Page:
Figure 3. Degree of browsing impact per NFI plot and the distribution of forest types in the Balearic Islands (from Spanish Forest Map 1:50000).

To study browsing preferences in the study area, the utilization of each woody species was compared with its availability through the forage ratio index (Krebs, 1999; Fernández-Olalla et al., 2006):

where wij: forage ratio or preference (selection) index for species i in plot j; oij: browsing utilization of species i in plot j; pij: browsing availability of species i in plot j, and n: number of woody species present in plot j.

Cork production

To estimate cork production at national level, plots from the SNFI2 and SNFI3 were used. Since cork-related variables inventoried in SNFI changed from the SNFI2 to the SNFI3, two different approaches were performed to obtain cork production. In the SNFI2 the variables recorded were debarking height and cork thickness. Debarking height was measured in all the trees in the plot and cork thickness was inventoried on 1 to 6 trees per plot. The cork thickness of the rest of the trees in the plot was assumed to have the same cork thickness which was equal to the arithmetic mean of the cork thickness of the trees measured. With these data the volume of cork for an individual tree (Vcork) was estimated through the following equation:

where dh is the debarking height (cm), ct is the cork thickness (cm) and pbh is the stem perimeter at breast height (cm). By multiplying Vcork (cm3) by the average cork density, the weight of cork for every tree was obtained. The cork of each plot was calculated as the sum of the cork weight of all the trees in the plot. The number of plots considered was 2109, with a total of 10,543 cork oaks.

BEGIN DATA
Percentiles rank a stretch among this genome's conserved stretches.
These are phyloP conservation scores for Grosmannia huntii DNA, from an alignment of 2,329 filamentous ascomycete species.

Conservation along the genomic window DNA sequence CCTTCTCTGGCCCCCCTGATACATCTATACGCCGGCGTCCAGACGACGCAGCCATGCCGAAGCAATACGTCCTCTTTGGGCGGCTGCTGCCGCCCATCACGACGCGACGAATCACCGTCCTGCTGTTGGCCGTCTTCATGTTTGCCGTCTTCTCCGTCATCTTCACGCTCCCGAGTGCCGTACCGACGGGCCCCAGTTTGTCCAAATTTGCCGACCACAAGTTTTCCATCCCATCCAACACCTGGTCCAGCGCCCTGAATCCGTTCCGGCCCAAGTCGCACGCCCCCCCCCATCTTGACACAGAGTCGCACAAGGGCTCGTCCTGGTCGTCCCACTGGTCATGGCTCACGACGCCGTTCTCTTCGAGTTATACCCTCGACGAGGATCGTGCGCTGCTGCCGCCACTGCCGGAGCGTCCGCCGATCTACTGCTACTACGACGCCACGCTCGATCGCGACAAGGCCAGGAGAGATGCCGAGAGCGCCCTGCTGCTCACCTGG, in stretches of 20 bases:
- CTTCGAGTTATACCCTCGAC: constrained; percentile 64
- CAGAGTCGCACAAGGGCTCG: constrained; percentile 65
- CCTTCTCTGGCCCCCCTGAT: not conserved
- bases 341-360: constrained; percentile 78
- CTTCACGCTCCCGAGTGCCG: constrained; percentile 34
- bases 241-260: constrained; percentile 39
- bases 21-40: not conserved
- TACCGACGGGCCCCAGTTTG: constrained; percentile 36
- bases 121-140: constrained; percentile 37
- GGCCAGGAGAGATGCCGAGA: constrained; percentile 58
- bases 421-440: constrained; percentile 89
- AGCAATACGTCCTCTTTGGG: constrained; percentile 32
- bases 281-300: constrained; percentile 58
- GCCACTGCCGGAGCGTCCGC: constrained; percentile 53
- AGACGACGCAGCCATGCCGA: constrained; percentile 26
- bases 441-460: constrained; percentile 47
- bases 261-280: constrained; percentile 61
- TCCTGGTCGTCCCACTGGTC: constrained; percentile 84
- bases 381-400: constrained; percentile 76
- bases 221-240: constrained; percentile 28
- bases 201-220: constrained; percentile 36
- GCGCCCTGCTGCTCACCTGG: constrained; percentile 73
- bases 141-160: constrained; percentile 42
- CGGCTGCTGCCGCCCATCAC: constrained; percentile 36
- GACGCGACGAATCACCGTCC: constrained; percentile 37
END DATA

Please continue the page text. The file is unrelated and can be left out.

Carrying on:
In the case of SNFI3, only the debarking height was measured. Since no direct estimation of the cork volume was possible with these data, a different approach was adopted based on the application of a diameter increment model to data from SNFI2 plots. Hence, to estimate the cork thickness in the trees from the SNFI3, the variables used were the diameter under cork and the cork thickness of all the cork trees from the SNFI2. Using this information, the annual diameter increment of these trees was estimated through the model developed by Sánchez-González et al. (2006). All the variables included in this model were directly given for SNFI plots except for site index, which is estimated by the dominant height model developed by Sánchez-González et al. (2007). With this increment data, the theoretical diameter under cork at the SNFI3 was estimated by adding the annual diameter increment in SNFI2 multiplied by the number of years elapsed between SNFI2 and SNFI3 to the recorded diameter at breast height under cork in SNFI2. The difference between the estimated diameter at breast height under cork in SNFI3 and the diameter over cork given for the plots in the SNFI3, is the cork thickness (ct) for the trees in the SNFI3 plots. Using the estimated cork thickness data and the dh reported in the SNFI3 plots, the weight of cork per plot was estimated according to Eq. [3]. In order to allow comparisons between SNFIs, the same plots were analyzed in each. In accordance with this criterion 2109 plots (10,543 cork oaks).